This question may be a little different, but I’m trying to research career opportunities with architecture firms for people other than architects. I have an MBA in marketing, with experience in project planning, financial analysis, product development and purchasing. For the past 6 years I have served as a project manager for the Boy Scouts of America in their store planning function. I have basic CAD skills, but have functioned primarily on my ability to communicate, decipher, coordinate and learn and use existing systems.

As architecture firms are business, most have staff that are NOT architects but probably only the largest of firms.  This would include marketing, human resources, etc.  However, over 80% of architecture firms are small (less than 5) and the architects on staff do all of the work.

One source of information is the following - most of the members of SDA are not architects, but rather those within the firm that assist in the areas previously mentioned.

Society of Design Administration

I hope this helps!

Graduate Study Options and Funding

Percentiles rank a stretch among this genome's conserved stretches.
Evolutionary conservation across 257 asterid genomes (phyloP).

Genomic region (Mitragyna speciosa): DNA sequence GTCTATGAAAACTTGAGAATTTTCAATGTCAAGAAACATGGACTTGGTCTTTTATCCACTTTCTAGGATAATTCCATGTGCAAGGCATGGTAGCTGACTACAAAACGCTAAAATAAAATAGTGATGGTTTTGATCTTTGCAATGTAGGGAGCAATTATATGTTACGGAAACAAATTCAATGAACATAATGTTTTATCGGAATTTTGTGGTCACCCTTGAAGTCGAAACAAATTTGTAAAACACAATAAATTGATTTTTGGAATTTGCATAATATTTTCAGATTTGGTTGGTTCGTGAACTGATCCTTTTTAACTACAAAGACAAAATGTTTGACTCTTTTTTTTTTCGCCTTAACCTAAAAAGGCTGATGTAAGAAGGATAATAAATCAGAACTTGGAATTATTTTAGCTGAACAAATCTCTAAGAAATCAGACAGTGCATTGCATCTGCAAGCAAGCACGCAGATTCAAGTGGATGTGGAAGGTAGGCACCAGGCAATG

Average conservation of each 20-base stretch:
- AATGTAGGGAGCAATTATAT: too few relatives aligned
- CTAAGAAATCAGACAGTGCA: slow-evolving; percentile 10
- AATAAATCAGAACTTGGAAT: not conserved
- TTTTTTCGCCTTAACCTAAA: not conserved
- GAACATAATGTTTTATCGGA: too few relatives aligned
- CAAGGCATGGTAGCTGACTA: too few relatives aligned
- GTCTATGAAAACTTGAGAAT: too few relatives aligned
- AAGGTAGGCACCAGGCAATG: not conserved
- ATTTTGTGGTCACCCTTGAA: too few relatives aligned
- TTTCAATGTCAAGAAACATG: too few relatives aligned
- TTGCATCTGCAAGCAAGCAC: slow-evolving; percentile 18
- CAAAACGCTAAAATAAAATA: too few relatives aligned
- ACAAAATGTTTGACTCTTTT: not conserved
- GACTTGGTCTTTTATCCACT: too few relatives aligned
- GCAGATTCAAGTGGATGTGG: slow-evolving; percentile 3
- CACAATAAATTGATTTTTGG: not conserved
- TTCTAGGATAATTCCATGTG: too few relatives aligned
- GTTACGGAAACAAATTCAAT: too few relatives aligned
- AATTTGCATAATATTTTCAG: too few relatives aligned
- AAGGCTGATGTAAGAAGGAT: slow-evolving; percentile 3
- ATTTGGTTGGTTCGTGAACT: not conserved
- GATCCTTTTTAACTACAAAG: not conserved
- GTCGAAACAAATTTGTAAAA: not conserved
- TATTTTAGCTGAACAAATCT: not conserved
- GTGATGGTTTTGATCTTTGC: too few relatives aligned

I came across your blog while searching for graduate programs to apply for fall 2014. I am architect from India. I completed my B.Arch degree(5 years) from India last year 2012. I have a year and a half work experience in an international firm with head office in Mumbai, India. I have worked on various national and international projects. 

Now I want to pursue higher studies in architecture with funding. I am really confused which program I should go for. Professional degree or Research? I want a program which provides funding. Also I want to practice in professional field after my studies. Is there an option to practice in professional field after going in researched based program? Also does professional programs like M.Arch, MUD etc provide funding or assistantship? I have given GRE and TOEFL. Given below is the list of universities I want to aim for:

SIU Carbondale
U Mass
V tech
U Houston
UT Austin
U Mich
U Cin